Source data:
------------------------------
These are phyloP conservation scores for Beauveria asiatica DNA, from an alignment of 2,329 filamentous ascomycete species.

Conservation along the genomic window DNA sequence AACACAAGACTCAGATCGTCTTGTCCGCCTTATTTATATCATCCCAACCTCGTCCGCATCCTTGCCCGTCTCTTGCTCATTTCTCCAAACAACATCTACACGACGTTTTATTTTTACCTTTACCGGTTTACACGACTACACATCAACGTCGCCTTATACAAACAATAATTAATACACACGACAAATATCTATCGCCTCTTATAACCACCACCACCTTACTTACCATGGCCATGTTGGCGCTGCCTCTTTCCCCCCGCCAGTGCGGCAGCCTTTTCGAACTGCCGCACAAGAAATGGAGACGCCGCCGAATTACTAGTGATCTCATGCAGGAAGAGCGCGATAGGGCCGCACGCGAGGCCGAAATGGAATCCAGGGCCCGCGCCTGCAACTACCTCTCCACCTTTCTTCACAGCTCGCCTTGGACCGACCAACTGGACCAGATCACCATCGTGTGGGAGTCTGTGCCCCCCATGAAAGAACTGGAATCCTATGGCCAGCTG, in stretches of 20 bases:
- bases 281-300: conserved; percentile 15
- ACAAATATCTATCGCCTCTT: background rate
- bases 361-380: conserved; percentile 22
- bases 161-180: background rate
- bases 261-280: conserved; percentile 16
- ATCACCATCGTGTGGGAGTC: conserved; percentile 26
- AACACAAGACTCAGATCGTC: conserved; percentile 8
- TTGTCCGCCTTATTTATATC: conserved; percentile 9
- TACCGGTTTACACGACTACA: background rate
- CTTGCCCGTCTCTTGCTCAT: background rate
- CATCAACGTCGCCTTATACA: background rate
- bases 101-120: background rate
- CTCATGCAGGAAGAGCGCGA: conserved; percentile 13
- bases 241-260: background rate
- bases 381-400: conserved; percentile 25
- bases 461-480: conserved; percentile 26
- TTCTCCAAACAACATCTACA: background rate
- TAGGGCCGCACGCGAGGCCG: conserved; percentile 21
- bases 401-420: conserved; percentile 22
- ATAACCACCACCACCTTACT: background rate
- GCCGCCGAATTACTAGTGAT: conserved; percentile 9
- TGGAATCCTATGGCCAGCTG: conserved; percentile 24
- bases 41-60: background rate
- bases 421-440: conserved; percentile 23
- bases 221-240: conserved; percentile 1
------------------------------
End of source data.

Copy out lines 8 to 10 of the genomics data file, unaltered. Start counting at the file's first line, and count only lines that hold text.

- ATCACCATCGTGTGGGAGTC: conserved; percentile 26
- AACACAAGACTCAGATCGTC: conserved; percentile 8
- TTGTCCGCCTTATTTATATC: conserved; percentile 9